Noveck also said that as storage becomes cheaper and cheaper, especially with the advent of cloud computing, worry about when and how to delete government records becomes less important, and she urged more work on data standardization and the use of data standards to avoid costly storage system upgrades as old data formats become obsolete.
After her speech, one conference attendee asked how government agencies should turn dynamic data into records. She said that tools that generate or allow dynamic data to be created -- such as wikis -- should be required to have automatic versioning.
Plenty of guidance on how to keep electronic records already exists, including new social media records. "We have the guidance and awareness, but then we have to figure out how to execute," Wester said. For example, there's guidance for crawling and harvesting Web sites, using PDF capture, making sure to use specific data formats like HTML or XML, a document released almost three years ago called "Implications of Recent Web Technologies for Records" that covers tools like wikis and RSS, and an online Toolkit for Managing Electronic Records.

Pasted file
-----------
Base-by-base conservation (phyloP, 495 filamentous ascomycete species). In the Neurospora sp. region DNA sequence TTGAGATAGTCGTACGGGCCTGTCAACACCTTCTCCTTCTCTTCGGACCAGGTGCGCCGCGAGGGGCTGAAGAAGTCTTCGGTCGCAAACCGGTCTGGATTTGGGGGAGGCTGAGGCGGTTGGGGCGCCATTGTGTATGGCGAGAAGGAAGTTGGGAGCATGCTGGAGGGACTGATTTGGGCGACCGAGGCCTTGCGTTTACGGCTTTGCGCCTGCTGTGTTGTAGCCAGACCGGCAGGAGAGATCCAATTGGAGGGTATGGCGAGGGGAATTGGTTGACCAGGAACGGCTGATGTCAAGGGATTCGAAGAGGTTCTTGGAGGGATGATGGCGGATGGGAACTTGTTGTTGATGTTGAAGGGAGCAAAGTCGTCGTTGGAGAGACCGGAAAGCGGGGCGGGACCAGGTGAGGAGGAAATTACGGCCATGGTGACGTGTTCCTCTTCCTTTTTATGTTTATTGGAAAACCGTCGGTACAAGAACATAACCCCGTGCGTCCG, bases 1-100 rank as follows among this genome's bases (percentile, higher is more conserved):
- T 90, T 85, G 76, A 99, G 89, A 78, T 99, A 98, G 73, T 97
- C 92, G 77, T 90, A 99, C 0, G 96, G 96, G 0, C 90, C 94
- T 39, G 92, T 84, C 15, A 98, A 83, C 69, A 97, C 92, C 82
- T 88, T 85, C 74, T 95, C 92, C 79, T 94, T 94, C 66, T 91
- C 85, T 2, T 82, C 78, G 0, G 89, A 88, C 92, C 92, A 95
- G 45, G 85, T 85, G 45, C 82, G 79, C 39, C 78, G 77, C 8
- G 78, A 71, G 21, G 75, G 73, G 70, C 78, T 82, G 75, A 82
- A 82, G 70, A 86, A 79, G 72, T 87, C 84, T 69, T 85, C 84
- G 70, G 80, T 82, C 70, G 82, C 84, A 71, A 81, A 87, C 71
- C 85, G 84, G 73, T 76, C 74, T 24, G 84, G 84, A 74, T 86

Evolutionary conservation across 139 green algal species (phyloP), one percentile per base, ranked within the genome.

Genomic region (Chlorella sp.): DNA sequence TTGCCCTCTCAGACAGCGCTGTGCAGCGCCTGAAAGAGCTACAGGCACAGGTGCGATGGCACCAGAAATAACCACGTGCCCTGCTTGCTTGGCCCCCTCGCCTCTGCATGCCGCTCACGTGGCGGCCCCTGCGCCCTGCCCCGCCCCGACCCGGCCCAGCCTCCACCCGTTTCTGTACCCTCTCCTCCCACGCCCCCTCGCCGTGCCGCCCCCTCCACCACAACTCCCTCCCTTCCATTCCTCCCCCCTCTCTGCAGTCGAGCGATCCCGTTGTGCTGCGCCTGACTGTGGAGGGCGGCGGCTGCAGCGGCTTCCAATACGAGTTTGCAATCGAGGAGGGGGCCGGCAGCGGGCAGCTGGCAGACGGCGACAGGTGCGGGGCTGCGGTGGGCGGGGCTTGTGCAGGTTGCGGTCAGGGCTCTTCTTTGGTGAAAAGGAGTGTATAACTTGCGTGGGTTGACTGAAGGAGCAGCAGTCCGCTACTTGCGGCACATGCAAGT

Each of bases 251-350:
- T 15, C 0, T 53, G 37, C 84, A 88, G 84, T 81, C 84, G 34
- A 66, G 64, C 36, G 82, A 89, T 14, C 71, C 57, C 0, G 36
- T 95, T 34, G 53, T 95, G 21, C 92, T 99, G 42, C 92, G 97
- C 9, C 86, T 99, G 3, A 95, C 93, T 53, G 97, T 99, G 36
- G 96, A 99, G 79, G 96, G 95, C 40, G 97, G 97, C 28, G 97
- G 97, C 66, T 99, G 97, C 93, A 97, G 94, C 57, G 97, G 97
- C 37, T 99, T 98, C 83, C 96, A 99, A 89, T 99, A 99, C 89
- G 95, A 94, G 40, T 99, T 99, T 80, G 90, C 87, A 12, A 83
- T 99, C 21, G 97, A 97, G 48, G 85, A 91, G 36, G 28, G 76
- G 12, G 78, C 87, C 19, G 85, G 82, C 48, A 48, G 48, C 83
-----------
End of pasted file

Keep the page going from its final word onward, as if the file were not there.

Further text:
Still, though, that's the National Archives. Federal agencies still have to implement that guidance. Plenty of challenges remain, including what records to keep, what to do with material created by nongovernment employees or posted on private-sector Web sites, when long-term preservation of online records is important, and how to use limited resources to deal with increasingly limitless online content. None of these questions has an easy or one-size-fits all answer, the event's speakers said.
Records managers are still worrying about exactly how to manage e-mail records, said Jason Baron, director of litigation for the National Archives and Records Administration. That alone should be a sign that the government won't figure out what to do with social media and cloud computing records anytime soon.
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